Peripheral Neuropathy Assessment

All study participants underwent an assessment of neurological deficits (NDS) (6) and symptoms (Diabetic Neuropathy Symptom [DNS] score) (24). Vibration perception threshold (VPT) was tested using a Horwell Neurothesiometer (Scientific Laboratory Supplies, Nottingham, U.K.). Cold thresholds (CT) and warm thresholds (WT) were established on the dorsolateral aspect of the left foot (S1) using the TSA-II NeuroSensory Analyzer (Medoc Ltd., Ramat-Yishai, Israel). Electrodiagnostic studies were undertaken using a Dantec Keypoint system (Dantec Dynamics Ltd., Bristol, U.K.) equipped with a DISA temperature regulator to keep limb temperature constantly between 32° and 35°C. Sural sensory nerve amplitude (SSNamp), sural sensory nerve conduction velocity (SSNCV), peroneal motor nerve amplitude (PMNamp), and peroneal motor nerve conduction velocity (PMNCV) were assessed by a consultant neurophysiologist.

The Toronto Diabetic Neuropathy Expert Group (8) recommendation was followed to define an individual as having neuropathy if he or she met both of the following criteria: 1) abnormal nerve conduction—a PMNCV of <42 m/s; 2) a symptom or sign of neuropathy, defined as one of the following: a) DNS of 1 or more of 4, or b) NDS of 3 or more of 10.

For the IENFD assessment, a 3-mm punch skin biopsy specimen was obtained from the dorsum of the foot, and a bright-field immunohistochemistry protocol was used according to published guidelines (12). Linear IENFD (number of fibers/mm) was established in at least four sections of 50-μm thickness according to published counting rules (IENFD have to cross or originate at the dermal–epidermal junction, and secondary branches and fragments are not counted) (14). The assessments were performed by two experts (M.J. and R.A.M.) who were masked to the neuropathic/diabetes status of participants and were cross-validated.

Manual and Automated Quantification of Corneal Nerves

CCM images (Fig. 1A) were captured from all participants using the Heidelberg Retina Tomograph Rostock Cornea Module (HRT-III), as described (23,25), by two purpose-trained optometrists (I.N.P. and M.T.). Their dimensions are 384 × 384 pixels with the pixel size of 1.0417 μm. During a bilateral CCM scan, more than 100 images per patient were typically captured from all corneal layers, and 6 subbasal images from the right and left eyes were selected for analysis. Criteria for image selection were depth, focus position, and contrast. One experienced examiner (I.N.P.), masked from the outcome of the medical and peripheral neuropathy assessment, manually quantified 1,506 images of all study participants using purpose-written, proprietary software (CCMetrics, M.A. Dabbah, Imaging Science, University of Manchester) (Fig. 1B). The specific parameters measured per frame were corneal nerve fiber density (CNFD) (number of main fibers per mm2), corneal nerve fiber length (CNFL) (total length of main fibers and branches per mm2), and corneal nerve branch density (CNBD) (number of branches per mm2) in accordance with our previously published protocol (23,25).

Figure 1

A: Original CCM image. B: Manually quantified CCM image. C: Automatically quantified CCM image. The red lines represent main nerve fibers, blue lines are branches, and green spots indicate branch points on the main nerve trunks. CCM images of the subbasal nerve plexus from a control subject (D), a DSPN(−) patient with type 1 diabetes (E), and a DSPN(+) patient with type 1 diabetes (F) show the reduction in corneal nerves in the DSPN(+) patient. The red arrows indicate main nerve fibers (to calculate CNFD), and yellow arrows indicate branch fibers (to calculate CNBD). Box plots of IENFD (G), manual CNFD values (H), automated CNFD (I), and automated CNFL (J) values in controls and in DSPN(−) and DSPN(+) patients with type 1 diabetes based on the TC. K: ROC curves for manual CNFD (MCNFD), automated CNFD (ACNFD), and IENFD to discriminate DSPN(+) and DSPN(−) patients with diabetes. GJ: Red lines represent median, the box borders 25th and 75th percentile. Whiskers represent the range of the data (without outliers). Red plus symbols represent outliers.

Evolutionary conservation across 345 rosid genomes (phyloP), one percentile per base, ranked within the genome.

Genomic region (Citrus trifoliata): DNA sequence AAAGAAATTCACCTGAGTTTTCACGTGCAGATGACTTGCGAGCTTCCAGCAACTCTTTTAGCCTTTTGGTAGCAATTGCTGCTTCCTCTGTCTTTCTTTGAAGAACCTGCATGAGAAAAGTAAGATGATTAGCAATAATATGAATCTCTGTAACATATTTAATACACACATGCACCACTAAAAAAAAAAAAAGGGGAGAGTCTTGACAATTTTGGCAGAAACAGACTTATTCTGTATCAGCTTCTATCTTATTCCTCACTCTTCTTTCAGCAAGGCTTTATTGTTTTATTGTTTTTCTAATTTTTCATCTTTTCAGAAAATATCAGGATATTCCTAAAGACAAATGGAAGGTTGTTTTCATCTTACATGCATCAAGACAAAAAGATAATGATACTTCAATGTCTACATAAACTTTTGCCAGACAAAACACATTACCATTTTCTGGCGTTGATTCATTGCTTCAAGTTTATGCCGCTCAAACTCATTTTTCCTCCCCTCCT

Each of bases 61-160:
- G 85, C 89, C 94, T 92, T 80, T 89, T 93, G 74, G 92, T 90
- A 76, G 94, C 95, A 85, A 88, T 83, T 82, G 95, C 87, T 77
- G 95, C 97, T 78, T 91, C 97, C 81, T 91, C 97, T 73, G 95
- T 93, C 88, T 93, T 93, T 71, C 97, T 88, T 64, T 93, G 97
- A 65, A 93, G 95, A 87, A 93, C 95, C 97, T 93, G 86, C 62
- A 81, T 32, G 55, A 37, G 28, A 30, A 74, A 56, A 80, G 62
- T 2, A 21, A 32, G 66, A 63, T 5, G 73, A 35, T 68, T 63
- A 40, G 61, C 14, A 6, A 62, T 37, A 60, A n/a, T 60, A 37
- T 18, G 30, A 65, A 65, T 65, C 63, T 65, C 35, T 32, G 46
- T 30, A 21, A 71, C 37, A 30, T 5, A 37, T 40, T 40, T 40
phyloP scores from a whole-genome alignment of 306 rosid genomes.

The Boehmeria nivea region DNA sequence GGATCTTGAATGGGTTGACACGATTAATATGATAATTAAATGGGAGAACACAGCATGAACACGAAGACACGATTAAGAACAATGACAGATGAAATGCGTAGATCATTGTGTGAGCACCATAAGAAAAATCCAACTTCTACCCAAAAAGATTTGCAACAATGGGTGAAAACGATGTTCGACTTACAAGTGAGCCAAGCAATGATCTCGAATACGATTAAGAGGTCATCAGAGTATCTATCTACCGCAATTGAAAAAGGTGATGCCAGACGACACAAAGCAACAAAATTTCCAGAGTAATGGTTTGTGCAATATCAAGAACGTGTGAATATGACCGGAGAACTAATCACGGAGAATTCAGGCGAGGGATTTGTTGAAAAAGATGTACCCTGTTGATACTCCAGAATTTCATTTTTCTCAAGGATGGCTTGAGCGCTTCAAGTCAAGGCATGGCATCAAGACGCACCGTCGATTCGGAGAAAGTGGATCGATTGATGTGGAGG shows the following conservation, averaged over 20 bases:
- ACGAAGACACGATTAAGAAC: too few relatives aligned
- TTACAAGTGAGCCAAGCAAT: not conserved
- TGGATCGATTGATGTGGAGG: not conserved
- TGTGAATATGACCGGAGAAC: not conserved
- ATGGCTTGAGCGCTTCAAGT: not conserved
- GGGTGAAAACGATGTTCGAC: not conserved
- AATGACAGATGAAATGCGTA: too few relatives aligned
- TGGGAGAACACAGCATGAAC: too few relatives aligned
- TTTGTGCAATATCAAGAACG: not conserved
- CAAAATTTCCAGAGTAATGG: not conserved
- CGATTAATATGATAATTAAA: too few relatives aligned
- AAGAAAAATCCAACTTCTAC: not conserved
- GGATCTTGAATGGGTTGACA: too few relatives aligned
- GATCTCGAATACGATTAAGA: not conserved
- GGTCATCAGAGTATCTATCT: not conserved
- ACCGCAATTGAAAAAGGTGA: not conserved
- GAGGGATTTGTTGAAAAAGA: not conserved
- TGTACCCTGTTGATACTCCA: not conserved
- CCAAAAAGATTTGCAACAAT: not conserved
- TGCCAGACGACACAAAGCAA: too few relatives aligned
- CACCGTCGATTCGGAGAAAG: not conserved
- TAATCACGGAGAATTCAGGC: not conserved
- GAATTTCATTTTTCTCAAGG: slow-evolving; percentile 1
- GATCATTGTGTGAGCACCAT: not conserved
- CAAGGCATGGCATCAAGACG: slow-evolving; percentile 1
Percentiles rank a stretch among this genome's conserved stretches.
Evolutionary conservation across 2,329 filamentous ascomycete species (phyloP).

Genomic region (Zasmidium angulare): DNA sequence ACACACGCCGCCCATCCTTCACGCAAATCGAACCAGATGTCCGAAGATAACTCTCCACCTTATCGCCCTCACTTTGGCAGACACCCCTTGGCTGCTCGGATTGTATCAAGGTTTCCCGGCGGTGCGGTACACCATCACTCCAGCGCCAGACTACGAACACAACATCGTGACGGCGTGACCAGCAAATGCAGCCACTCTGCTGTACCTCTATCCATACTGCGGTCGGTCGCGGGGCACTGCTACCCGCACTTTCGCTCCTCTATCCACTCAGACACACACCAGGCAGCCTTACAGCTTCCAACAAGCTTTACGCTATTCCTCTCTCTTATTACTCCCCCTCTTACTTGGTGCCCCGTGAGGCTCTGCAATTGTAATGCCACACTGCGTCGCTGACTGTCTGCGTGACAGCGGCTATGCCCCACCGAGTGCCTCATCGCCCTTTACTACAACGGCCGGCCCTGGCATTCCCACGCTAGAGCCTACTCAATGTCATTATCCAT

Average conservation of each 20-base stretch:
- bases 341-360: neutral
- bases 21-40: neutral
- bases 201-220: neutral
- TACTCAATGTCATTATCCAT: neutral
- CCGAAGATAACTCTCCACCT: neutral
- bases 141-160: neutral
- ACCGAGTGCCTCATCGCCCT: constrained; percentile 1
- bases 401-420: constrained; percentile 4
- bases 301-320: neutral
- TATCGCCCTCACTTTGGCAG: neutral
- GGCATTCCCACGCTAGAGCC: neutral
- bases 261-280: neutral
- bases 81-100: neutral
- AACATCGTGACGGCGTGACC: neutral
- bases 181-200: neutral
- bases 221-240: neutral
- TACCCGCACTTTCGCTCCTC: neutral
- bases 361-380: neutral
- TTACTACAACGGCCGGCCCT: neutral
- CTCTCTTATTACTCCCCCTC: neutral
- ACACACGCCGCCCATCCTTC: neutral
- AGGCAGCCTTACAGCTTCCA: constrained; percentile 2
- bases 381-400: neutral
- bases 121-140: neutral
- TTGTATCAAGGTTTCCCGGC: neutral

Figure 1

A: Original CCM image. B: Manually quantified CCM image. C: Automatically quantified CCM image. The red lines represent main nerve fibers, blue lines are branches, and green spots indicate branch points on the main nerve trunks. CCM images of the subbasal nerve plexus from a control subject (D), a DSPN(−) patient with type 1 diabetes (E), and a DSPN(+) patient with type 1 diabetes (F) show the reduction in corneal nerves in the DSPN(+) patient. The red arrows indicate main nerve fibers (to calculate CNFD), and yellow arrows indicate branch fibers (to calculate CNBD). Box plots of IENFD (G), manual CNFD values (H), automated CNFD (I), and automated CNFL (J) values in controls and in DSPN(−) and DSPN(+) patients with type 1 diabetes based on the TC. K: ROC curves for manual CNFD (MCNFD), automated CNFD (ACNFD), and IENFD to discriminate DSPN(+) and DSPN(−) patients with diabetes. GJ: Red lines represent median, the box borders 25th and 75th percentile. Whiskers represent the range of the data (without outliers). Red plus symbols represent outliers.

Automated corneal nerve fiber quantification consists of two steps: 1) CCM image enhancement and nerve fiber detection and 2) quantification of the three morphometric parameters. As described in our earlier work (21), a dual-model feature descriptor combined with a neural network classifier was used to train the detection software to distinguish nerve fibers from the background (noise and underlying connective tissue). In the nerve fiber quantification process, all of the end points and branch points of the detected nerve fibers are extracted and used to construct a connectivity map. Each segment in the connectivity map is then connected and classified as a main nerve fiber or branch (Fig. 1C). The software for automated CCM image quantification (ACCMetrics) is available via http://www.click2go.umip.com/i/software/Biomedical_Software/accmetrics_v2.html.